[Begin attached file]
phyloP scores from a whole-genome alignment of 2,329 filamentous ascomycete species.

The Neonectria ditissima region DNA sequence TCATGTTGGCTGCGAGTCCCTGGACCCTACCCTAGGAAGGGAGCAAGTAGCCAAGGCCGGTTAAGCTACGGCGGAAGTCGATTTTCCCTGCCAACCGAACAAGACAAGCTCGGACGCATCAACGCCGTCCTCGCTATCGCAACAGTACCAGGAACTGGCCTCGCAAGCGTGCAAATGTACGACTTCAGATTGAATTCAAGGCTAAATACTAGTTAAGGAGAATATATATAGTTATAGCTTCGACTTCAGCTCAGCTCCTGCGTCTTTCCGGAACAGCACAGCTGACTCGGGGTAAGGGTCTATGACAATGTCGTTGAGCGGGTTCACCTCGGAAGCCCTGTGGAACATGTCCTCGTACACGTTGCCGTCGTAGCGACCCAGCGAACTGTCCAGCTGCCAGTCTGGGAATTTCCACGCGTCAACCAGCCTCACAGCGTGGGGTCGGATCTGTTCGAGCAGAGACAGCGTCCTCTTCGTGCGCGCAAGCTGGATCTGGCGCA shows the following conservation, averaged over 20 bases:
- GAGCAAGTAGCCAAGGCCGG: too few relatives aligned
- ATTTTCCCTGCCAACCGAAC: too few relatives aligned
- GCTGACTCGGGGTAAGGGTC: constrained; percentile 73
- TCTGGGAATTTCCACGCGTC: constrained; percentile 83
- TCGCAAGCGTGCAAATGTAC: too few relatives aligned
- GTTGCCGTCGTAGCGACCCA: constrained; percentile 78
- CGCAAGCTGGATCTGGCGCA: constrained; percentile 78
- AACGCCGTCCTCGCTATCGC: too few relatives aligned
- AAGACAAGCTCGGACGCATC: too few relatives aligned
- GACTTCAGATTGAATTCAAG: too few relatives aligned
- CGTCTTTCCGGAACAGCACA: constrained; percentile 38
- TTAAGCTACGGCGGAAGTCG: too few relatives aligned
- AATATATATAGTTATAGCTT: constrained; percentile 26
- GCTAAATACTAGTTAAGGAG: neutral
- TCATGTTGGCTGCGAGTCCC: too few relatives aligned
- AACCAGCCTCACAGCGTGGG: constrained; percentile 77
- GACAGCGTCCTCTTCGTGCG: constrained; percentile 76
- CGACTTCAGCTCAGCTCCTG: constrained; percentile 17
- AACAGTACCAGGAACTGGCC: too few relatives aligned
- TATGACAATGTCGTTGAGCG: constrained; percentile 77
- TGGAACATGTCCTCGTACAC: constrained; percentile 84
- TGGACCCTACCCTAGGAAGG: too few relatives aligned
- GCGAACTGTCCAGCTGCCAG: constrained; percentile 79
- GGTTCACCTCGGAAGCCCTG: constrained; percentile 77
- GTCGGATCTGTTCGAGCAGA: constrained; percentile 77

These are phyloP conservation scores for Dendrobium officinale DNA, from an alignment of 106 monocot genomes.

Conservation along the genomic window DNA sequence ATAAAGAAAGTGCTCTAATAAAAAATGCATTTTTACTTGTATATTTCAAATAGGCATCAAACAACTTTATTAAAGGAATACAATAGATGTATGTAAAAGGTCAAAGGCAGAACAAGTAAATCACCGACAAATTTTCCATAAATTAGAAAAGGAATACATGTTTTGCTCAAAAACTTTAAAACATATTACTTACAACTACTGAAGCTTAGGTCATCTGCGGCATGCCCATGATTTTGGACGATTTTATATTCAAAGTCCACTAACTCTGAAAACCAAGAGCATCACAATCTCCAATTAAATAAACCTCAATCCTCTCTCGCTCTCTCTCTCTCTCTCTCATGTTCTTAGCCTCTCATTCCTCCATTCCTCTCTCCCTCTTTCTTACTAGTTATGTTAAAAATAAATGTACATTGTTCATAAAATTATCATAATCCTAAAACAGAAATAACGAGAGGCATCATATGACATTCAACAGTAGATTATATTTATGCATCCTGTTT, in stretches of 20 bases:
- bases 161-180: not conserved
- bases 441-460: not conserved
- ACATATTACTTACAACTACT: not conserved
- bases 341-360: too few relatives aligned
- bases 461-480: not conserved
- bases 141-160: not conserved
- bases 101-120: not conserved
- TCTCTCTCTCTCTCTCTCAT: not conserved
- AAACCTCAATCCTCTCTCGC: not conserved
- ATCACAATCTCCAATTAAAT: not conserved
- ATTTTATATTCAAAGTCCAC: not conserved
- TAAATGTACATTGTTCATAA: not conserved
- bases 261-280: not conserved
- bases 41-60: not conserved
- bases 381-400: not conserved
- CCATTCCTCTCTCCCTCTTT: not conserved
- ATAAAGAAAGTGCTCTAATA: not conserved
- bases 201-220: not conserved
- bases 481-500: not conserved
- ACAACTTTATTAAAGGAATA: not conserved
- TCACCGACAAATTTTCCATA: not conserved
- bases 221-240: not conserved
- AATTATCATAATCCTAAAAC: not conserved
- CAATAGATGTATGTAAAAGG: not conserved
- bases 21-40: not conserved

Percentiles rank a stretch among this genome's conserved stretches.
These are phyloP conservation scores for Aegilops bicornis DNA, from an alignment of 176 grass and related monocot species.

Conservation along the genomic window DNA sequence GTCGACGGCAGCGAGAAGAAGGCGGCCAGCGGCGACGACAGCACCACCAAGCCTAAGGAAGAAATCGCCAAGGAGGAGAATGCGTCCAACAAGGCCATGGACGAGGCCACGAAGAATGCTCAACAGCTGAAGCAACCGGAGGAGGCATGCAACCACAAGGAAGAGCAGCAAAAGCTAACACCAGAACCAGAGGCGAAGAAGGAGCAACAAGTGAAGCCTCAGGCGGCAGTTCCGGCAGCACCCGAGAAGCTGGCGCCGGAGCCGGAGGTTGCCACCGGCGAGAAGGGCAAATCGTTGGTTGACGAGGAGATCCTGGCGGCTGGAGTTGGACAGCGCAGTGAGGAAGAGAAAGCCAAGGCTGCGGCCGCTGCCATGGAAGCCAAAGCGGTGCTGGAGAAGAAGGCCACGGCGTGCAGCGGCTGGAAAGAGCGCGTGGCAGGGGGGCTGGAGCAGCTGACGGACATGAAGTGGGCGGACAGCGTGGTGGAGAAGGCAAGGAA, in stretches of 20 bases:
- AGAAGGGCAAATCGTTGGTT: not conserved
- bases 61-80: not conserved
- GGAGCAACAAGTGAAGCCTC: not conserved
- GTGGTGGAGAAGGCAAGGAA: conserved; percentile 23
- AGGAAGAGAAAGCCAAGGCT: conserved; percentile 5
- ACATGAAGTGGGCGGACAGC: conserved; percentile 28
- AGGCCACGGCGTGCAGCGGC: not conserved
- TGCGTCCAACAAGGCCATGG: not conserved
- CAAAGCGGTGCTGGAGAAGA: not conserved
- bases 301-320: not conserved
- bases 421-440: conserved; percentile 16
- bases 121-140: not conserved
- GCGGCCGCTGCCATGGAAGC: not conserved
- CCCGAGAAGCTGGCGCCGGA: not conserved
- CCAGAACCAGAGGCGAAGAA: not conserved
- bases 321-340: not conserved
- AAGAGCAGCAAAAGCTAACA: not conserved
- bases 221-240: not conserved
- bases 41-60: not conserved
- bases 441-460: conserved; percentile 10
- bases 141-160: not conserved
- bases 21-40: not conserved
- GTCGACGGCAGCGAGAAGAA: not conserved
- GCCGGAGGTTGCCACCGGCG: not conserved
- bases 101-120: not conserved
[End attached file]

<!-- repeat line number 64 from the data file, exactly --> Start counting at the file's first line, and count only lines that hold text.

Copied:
- AGGCCACGGCGTGCAGCGGC: not conserved